“Sahkanaga,” a Cherokee word for the “Great Blue Hills of God,” is an 80-minute movie by Chickamauga native John Henry Summerour.
It is his first feature-length movie and was filmed in 21 days during 2009 on locations in Walker County.
“It has been something that has exceeded my expectations,” Summerour said. “And to travel with it and show it all around the world has just been icing on the cake. Coming back home to the tri-state area and showing it in Chattanooga, it’s really for me personally the climax of the entire journey.”
The film features an entirely local cast and originally premiered in Boston in April 2011.
“Some of them (cast members) had never been in front of a camera, so it was really intimidating for them to suddenly be thrust into this movie situation,” Summerour said. “Not only were they learning how to act in front of the camera, they were also re-enacting fictional versions of a real-life event that was traumatic for some of them.”
The fictionalized backdrop for the film originates from the events of Tri State Crematory tragedy, as viewed through a child’s perspective.
In the real-life tragedy, remains from more than 300 uncremated bodies were discovered in 2002 on the Tri-State Crematory property in Rock Spring in Walker County. The crematory’s operator, Ray Brent Marsh, is now serving time in prison.
The film “explores the tragedy as a metaphor” for the ability to heal and remain hopeful after unimaginable tragedy.
“While it starts off with something quite grim, by the end of the movie it really has a message of moving forward, forgiveness and how we heal this community,” Summerour said. “I think we were able to make something that is proof of the foundation of small Southern towns and what makes them so unique and special.”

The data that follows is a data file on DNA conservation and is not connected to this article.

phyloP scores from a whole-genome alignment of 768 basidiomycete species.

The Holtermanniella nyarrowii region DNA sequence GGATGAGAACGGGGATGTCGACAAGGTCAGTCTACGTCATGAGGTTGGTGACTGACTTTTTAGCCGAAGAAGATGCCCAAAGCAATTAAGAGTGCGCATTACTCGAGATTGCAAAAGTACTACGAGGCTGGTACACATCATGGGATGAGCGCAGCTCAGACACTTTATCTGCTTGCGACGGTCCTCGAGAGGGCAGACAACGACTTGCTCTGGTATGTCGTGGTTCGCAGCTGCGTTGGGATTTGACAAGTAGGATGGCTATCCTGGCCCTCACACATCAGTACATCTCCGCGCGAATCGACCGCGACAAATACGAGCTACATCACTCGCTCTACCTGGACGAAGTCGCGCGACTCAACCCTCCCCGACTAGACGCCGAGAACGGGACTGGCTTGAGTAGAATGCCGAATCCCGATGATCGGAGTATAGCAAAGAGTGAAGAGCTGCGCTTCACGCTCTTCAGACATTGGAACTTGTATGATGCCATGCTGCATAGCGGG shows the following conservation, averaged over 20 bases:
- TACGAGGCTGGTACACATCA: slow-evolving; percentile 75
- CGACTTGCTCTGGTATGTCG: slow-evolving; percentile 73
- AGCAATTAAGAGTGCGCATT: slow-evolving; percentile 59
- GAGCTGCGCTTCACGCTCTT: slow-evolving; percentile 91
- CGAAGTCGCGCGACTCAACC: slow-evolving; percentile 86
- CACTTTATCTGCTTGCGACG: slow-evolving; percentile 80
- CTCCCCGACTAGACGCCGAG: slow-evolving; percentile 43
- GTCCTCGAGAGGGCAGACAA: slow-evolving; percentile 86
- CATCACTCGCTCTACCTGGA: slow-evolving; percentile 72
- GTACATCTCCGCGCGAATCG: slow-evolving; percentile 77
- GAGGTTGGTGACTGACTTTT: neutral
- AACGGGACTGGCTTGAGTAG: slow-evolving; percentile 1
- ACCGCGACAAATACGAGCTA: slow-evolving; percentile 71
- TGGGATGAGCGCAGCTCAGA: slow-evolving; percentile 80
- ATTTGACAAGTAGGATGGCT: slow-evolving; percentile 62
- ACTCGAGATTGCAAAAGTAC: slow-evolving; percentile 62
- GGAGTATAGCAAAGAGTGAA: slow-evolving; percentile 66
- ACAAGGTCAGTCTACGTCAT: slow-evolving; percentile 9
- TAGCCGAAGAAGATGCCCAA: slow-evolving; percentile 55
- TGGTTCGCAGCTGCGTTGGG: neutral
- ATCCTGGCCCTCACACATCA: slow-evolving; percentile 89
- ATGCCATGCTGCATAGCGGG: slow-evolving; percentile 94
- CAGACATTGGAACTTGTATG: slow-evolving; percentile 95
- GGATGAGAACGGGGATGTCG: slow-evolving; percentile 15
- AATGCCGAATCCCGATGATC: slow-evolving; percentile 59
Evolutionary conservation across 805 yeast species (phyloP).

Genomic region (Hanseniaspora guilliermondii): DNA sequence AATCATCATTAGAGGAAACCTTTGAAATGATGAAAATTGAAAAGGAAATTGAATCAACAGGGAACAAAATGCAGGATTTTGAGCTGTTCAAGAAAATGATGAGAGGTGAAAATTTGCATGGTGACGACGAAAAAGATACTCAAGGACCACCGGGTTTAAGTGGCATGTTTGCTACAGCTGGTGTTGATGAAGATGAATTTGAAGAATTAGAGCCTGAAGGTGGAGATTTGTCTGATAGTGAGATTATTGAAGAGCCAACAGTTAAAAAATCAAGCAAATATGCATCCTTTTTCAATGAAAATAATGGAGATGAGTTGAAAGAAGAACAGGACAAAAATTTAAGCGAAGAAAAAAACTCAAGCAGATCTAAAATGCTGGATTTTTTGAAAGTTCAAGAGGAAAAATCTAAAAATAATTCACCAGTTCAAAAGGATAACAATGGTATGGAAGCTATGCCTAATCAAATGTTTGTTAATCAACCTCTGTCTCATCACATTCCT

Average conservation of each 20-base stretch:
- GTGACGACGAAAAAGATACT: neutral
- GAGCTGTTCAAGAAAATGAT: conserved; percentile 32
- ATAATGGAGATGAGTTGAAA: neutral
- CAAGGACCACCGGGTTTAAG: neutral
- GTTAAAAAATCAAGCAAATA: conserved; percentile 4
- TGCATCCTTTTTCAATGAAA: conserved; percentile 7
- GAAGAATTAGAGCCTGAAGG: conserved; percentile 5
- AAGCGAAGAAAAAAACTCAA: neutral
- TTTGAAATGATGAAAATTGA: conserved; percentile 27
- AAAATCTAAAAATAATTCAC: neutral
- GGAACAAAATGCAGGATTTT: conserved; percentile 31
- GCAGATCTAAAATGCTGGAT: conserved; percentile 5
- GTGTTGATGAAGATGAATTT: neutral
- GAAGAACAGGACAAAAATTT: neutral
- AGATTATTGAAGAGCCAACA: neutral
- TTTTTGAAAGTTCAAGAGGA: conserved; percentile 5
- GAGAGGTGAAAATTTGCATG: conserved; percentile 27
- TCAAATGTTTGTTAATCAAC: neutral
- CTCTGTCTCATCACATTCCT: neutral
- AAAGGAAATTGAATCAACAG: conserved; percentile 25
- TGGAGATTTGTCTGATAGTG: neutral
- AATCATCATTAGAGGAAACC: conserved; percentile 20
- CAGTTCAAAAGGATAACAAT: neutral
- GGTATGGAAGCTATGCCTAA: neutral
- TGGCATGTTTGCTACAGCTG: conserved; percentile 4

The film has been shown at 17 film festivals around the U.S and even in Ireland, Brazil and Germany.
It will be shown at Carmike Cinemas Majestic 12 Theater in Chattanooga from Oct.12-18. Summerour and the actors will hold question-and-answer segments with moviegoers after the showings on Oct.12 and Oct. 13. Also, there will be an informal cast gathering after the Oct. 12 opening-night premier.
Summerour took a few years to write the script during summer breaks from acting in New York during 2004-06.
In 2007, Summerour took the next step and filmed a short version of his concept.
Due to the aging of the younger leads in the film, he had to reshoot nearly all of the footage in 2009.
Hundreds of volunteers who helped make the film possible will be recognized during the movie’s closing credits.
Summerour’s drama teacher of four years at Ridgeland High School, Sharon Huey, plays the part of “Lovey,” a public access TV host and wife of the town’s sheriff.
“She cast me in my first play,” Summerour said. “We now joke that as an adult I finally got to turn the tables (by casting and directing) on her.”
Summerour and the film will return to New York for another one-week debut in November.
“Sahkanaga” has recently been contracted for digital distribution in 2013, which will be available on Hulu and iTunes, according to Summerour.
“The reviews have been really amazing and the audience response has been positive.” Summerour said. “It’s been exciting because I know how hard we have all worked on this.”
Summerour began another script last November in collaboration with 90-year-old Stewart Stern, who wrote “Rebel without a Cause” in 1955. The script is an adult drama that will also be set in the South.